Transit plans in Toronto have become so complex that few citizens understand what's going on anymore. But, what about the mayor?
That's the question councillor Josh Matlow posed Tuesday during a heated debate at City Hall over the whether the city should replace Scarborough's rapid transit line (RT) with a new light rail line (LRT) or a subway extension.
Council voted for the subway plan on Wednesday by a margin of 28 to 16.
Matlow aggressively raised doubts about whether the mayor understood the now defunct plan to build an LRT.
At one point, Ford said that St. Clair Ave. has an LRT when it actually has a streetcar line. The plan for the Scarborough LRT called for a line that would have mostly avoided existing roadways.
Ford has consistently argued that an LRT would dig up roadways and cause traffic chaos.
The mayor has long backed plans to expand Toronto's transit network with more subways, an idea that was a key plank in his 2010 campaign platform.
Deputy speaker John Parker repeatedly asked Matlow to calm down and be civil. For his part, Ford sarcastically told Matlow: "I wish I was as smart as you."
Since Ford's election in 2010, the city has been beset with battles on dismantling former mayor David Miller's Transit City plans.
Miller's plan called for seven new LRT lines (among many other improvements and expansions), all but three of which are now defunct.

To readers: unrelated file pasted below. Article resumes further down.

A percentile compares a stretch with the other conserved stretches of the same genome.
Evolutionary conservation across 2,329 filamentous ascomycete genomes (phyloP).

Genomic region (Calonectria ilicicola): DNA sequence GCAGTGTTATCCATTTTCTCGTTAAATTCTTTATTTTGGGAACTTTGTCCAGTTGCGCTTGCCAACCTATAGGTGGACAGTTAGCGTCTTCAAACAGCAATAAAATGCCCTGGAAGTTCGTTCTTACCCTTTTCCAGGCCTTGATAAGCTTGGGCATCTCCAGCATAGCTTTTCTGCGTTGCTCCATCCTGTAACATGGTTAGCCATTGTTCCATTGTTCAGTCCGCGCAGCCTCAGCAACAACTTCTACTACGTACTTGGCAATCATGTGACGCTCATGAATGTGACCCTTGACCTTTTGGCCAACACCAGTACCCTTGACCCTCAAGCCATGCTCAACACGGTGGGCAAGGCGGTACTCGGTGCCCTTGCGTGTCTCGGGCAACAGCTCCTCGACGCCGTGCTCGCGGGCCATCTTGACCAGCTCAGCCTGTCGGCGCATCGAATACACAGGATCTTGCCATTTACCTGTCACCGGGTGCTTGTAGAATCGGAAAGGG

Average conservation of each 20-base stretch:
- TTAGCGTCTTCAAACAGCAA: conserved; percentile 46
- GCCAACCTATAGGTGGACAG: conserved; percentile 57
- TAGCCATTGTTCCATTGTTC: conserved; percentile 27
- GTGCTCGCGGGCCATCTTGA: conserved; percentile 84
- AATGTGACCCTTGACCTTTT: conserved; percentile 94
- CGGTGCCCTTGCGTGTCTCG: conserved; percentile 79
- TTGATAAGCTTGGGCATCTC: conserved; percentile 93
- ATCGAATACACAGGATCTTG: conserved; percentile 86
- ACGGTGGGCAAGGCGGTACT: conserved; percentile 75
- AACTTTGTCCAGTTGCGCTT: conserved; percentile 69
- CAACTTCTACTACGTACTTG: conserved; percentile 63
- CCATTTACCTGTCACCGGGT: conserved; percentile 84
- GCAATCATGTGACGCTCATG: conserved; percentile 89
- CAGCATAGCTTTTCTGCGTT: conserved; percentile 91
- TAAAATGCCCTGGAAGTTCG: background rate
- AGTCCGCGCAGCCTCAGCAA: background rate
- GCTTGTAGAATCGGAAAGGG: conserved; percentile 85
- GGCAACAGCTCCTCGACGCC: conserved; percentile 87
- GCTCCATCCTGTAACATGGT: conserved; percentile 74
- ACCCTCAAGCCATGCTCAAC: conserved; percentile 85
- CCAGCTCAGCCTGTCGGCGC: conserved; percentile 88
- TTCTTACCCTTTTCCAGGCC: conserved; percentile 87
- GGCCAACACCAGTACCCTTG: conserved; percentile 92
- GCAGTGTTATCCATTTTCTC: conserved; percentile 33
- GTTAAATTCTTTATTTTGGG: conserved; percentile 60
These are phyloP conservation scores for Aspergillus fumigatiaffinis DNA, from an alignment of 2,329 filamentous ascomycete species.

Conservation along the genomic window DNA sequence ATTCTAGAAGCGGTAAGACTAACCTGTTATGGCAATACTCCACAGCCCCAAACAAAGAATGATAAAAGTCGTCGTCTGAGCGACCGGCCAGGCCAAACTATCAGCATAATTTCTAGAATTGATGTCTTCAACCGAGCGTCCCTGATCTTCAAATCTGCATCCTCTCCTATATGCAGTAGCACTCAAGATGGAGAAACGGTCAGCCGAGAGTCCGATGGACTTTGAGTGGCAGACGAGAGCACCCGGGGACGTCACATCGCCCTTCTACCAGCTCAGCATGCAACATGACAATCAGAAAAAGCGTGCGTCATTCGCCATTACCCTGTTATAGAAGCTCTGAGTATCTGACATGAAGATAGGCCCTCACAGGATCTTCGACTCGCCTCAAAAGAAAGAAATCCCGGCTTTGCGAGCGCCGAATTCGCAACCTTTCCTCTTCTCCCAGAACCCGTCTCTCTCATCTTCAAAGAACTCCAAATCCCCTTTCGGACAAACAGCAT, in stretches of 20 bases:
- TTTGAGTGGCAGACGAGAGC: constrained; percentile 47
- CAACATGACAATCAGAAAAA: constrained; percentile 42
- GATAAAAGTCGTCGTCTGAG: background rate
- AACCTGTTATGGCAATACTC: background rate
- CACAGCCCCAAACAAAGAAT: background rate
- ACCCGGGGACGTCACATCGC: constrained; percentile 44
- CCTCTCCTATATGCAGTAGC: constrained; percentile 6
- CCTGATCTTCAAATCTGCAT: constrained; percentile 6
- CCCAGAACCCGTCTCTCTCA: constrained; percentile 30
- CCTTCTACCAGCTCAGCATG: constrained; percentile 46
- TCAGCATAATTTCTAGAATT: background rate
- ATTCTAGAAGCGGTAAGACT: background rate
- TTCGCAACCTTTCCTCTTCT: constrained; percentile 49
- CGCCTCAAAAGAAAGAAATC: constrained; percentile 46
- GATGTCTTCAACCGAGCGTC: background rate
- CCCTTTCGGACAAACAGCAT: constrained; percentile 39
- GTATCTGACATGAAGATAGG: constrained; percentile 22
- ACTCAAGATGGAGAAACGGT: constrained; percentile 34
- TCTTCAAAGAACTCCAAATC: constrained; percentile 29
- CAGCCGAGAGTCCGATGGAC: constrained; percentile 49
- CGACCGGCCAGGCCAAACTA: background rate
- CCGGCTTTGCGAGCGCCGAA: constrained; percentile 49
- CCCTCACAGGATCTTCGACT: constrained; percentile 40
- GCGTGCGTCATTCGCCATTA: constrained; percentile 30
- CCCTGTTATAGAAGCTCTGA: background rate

Ford had suggested that some of the money for one of these LRT lines might be diverted to help pay for a subway, but the mayor later backed away from his statements.
The plan to extend the Bloor-Danforth line into Scarborough, which council approved Wednesday, remains contingent on nailing down funding from the provincial and federal governments. Ford has said he'll need the $1.8 billion the province had pledged to replacing the RT line with an LRT as well as an addition $1 billion from the feds in order to pay for the subway extension.
Ford surprised many last week when he agreed to a "modest'' tax increase to fund the subway project -- which Ontario Premier Kathleen Wynne took as a sign that he may be open to new levies to pay for other transit projects.
"The principle of needing to have a new revenue stream to build transit .. there seems to be more agreement on that principle now, and from my perspective, that's a very good thing,'' she said Monday.
But the mayor quickly quashed any hope that he'd had a change of heart, saying he's still "totally opposed'' to any new fees.
Ford has said federal Finance Minister Jim Flaherty is "on board,'' with providing infrastructure money for the subway.
"They haven't given me an exact dollar value, but they said they're at the table with us. They agree with our subway proposal if it gets through council," Ford said.
With files from The Canadian Press
CORRECTION: A previous version of this story said councillor Matlow referred to Ford as "your worship" out of frustration. The use of "your worship" to address the mayor is actually a part of city council protocol.
Also on HuffPost